So there is your big job OR there are kids. I don’t see a choice in life besides career or family. There is nothing else with enough weight to matter in your life.
This is why people don’t take women at 26 seriously when they say no to having kids and don’t already have something big and meaningful that they’re doing instead. What those women are really saying is they thought they would do something big and meaningful with their careers before they had kids.
But look. Everyone thinks that and it’s only true for like 5% of the world. And besides, no big career was built in four years, and that’s when you’d have to stop with the career to start focusing on kids instead.
Let’s be real. The more you put off having kids waiting for that big and meaningful thing to pop into your life, the more you mess up your chances of even being able to have kids.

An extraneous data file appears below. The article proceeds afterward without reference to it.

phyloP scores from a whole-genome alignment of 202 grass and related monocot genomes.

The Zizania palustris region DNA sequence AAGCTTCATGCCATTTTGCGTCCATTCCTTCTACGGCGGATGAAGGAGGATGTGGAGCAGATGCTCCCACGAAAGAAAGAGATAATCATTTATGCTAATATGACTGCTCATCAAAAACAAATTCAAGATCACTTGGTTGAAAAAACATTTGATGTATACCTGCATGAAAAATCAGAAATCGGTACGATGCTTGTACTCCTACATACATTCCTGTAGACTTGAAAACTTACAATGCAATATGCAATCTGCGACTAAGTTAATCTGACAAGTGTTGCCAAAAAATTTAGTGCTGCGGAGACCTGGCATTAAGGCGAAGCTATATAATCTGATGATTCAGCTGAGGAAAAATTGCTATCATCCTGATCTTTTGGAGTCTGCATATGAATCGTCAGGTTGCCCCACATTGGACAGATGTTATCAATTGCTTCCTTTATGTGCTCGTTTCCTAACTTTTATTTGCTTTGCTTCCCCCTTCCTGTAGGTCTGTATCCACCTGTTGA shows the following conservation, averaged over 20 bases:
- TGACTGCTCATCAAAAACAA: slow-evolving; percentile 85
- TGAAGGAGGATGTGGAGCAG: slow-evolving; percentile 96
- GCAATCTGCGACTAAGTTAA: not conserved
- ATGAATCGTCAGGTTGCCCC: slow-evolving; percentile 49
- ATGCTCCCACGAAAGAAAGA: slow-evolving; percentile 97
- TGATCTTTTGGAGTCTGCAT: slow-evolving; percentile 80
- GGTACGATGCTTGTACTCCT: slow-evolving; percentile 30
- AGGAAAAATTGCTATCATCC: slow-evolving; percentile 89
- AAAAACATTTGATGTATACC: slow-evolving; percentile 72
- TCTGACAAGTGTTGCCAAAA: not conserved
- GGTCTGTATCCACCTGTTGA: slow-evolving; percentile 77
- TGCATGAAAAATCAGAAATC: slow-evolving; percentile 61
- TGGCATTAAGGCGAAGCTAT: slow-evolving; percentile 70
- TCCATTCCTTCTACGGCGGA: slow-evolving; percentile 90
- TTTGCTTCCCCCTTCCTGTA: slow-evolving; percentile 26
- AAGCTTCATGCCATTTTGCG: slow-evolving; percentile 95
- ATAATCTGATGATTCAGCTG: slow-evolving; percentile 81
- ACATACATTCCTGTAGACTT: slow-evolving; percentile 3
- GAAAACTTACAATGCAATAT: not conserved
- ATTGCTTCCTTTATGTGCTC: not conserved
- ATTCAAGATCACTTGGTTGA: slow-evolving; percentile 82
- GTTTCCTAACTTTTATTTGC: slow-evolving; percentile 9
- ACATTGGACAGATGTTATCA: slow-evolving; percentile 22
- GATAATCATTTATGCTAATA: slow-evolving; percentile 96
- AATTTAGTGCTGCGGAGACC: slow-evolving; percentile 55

Having or not having kids is a false choice.
If you want two kids, scientists say you should start trying at age 27. That’s a tough reality. And it doesn’t leave a lot of room for choice.
Women have a biological clock. They are literally going to miss out on having their own kids if they don’t do it soon enough.
Everyone who has kids says they love their kids more than anything in the whole world. It’s hard to say, in the first quarter of your long life, that you want to give that up. So women just have kids.
What if you don’t? The real thing keeping you from having kids is that you think no one will admire you for your brains and ambition. And this is probably true. This Tumblr post summarizes the problem well. It’s not just that most women are doing the caregiving and that it’s unpaid labor. It’s that it puts your life on a path for low performers: